Study design: Cluster randomized controlled trial with 6 and 8 quarters of follow-up.
Objective: To test the effects of giving evidence-based information addressing psychosocial risk factors for pain-related disability and of screening workplaces for physical health hazards at work on reducing new episodes and duration of pain-related and general absence taking.
Summary of background data: The "flag strategy" for handling low back pain problems is recommended in many Western countries but, so far, randomized intervention studies addressing psychosocial risk factors for disability related to low back pain show mixed results.
Methods: We followed employees from 39 different work sites in western Denmark, who had received interventions consisting of either a carefully prepared booklet providing evidence-based information on common musculoskeletal pain problems alone or in combination with systematic workplace screening for physical work hazards. Absence due to pain for at least 7 days and the cumulative numbers of absence days were the main outcome measures. General absence taking was analyzed, too. Company registrations of sickness absence in combination with self-report on the cause of a given absence spell was used to inform absence spells.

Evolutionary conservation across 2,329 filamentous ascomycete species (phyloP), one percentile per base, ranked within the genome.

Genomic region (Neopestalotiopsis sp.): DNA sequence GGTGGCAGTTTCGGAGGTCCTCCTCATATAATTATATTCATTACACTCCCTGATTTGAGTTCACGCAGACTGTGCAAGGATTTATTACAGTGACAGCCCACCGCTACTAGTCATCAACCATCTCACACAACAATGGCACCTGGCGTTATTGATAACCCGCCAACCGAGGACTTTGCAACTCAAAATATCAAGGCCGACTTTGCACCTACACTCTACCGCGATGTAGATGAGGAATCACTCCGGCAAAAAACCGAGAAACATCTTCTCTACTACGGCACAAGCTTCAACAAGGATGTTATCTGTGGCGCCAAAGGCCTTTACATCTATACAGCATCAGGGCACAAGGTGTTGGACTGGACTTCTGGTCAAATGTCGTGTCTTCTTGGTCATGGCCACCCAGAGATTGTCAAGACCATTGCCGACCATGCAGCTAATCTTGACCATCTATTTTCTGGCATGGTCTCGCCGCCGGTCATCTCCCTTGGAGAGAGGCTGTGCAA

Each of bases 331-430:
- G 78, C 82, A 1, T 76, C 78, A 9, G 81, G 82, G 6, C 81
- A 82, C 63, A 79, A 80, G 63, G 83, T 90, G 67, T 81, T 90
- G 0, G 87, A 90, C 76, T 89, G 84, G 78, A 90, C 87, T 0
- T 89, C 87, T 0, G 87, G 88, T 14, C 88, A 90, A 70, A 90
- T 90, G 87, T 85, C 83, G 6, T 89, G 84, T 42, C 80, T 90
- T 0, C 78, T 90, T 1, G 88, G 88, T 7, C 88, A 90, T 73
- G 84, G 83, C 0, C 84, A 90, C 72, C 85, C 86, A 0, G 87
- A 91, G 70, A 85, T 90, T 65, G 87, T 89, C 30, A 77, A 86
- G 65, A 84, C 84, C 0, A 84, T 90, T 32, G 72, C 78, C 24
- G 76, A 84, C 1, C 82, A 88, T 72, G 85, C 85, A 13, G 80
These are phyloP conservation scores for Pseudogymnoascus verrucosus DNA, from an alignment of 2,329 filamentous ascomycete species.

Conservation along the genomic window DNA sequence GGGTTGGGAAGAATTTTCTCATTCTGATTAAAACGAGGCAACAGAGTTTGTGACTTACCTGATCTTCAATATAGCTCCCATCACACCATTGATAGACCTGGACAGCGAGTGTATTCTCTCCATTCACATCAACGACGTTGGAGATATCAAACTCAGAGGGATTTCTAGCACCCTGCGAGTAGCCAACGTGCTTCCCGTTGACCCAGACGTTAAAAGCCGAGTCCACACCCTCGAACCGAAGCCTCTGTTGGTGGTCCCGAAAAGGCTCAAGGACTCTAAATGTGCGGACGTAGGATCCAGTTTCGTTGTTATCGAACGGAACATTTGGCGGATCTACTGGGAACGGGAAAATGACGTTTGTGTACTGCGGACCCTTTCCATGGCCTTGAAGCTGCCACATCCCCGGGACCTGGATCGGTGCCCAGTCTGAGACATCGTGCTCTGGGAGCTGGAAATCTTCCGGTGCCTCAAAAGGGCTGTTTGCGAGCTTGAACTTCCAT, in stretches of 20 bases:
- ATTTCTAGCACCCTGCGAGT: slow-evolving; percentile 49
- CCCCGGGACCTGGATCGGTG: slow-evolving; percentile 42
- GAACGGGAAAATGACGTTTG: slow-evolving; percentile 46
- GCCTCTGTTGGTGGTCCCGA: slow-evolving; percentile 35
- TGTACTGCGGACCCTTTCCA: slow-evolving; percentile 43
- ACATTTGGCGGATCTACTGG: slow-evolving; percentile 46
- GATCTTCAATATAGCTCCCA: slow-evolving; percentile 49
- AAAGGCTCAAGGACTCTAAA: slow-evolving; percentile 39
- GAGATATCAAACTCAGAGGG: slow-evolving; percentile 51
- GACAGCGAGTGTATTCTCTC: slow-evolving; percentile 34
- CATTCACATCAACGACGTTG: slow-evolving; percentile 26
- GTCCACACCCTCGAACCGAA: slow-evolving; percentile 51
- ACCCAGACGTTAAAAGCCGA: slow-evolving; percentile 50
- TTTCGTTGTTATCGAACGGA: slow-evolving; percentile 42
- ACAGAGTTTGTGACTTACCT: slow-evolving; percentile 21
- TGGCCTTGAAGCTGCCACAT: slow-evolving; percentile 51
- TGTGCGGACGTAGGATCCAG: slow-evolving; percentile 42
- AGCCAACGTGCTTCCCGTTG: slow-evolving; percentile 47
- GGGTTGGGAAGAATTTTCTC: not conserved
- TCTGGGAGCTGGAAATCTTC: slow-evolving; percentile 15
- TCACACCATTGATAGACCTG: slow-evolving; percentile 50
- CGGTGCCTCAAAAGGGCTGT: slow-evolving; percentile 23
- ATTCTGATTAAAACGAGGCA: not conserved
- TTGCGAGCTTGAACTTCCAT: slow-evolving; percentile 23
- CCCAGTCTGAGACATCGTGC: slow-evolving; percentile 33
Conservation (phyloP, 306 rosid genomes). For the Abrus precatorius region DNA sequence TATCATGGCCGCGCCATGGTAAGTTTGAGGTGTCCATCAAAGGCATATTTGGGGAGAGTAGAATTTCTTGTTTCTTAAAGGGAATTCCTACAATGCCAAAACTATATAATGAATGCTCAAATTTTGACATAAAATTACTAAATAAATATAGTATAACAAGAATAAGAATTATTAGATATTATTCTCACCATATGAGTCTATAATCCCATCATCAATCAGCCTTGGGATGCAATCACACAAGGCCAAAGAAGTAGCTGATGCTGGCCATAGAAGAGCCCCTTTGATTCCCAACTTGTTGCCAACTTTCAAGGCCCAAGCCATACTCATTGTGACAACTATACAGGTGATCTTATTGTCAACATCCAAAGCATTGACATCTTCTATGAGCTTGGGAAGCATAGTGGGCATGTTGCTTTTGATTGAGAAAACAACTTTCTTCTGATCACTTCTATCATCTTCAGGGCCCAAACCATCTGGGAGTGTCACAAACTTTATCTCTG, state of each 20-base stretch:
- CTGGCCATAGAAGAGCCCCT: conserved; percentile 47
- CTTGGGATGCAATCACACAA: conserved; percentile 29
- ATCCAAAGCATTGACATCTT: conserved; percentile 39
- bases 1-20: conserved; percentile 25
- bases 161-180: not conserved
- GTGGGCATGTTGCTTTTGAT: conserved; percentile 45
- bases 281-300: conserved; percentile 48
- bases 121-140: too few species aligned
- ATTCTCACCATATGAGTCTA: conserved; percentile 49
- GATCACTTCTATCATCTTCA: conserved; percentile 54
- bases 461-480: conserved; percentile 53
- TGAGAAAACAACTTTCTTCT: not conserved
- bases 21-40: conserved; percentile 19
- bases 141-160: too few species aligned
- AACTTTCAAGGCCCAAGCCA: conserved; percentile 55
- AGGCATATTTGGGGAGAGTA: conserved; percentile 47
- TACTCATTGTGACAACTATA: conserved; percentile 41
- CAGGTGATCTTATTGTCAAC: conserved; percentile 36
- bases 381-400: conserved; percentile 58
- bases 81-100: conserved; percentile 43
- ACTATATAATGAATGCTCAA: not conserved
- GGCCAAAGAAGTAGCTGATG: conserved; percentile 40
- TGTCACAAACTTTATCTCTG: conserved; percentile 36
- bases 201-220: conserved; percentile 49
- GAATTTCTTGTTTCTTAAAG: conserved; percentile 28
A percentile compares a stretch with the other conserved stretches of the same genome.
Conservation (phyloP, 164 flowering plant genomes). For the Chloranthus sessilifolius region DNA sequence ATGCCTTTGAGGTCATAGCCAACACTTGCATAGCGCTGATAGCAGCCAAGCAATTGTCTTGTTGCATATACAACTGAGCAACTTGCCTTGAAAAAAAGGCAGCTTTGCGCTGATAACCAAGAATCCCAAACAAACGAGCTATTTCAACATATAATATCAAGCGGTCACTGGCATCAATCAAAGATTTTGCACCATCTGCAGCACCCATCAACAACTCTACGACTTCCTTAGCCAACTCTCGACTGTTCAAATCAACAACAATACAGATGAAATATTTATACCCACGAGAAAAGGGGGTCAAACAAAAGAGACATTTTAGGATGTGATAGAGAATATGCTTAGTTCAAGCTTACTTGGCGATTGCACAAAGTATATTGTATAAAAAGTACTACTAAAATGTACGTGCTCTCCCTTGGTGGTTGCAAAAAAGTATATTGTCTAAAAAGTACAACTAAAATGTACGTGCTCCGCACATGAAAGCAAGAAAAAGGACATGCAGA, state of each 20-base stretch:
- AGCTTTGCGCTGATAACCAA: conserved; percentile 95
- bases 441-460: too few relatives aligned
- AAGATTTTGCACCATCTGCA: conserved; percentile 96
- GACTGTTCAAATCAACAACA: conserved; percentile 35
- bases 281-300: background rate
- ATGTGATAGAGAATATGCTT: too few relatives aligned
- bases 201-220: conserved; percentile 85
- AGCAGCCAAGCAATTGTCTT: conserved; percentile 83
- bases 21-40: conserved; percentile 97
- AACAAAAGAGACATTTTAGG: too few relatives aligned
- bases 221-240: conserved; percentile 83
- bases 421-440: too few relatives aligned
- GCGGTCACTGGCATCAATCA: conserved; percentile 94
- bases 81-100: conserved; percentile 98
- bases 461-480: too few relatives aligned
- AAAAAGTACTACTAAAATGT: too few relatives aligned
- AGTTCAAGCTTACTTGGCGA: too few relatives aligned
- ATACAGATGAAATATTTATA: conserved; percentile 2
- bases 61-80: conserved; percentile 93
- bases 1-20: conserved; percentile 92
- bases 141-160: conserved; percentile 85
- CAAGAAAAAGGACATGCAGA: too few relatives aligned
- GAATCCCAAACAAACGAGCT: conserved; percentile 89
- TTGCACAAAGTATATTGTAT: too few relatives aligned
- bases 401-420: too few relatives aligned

Results: A total of 3808 of 4006 eligible employees provided information. Among 1063 participants in the control arm, 1458 in the information arm, and 1287 in the information and workplace screening arm, 4.6%, 6.9%, and 4.6%, respectively, experienced pain-related absence, and 27.8%, 27.2%, and 24.0%, respectively, experienced general absence taking during follow-up. No positive effect on the risk of the 2 measures of absence or on the cumulative duration of absence among cases was seen.
Conclusion: Results did not support population-based interventions addressing psychosocial risk factors for pain-related disability alone or in combination with workplace screening as effective in reducing the risk of pain-related absence taking or the duration of absence.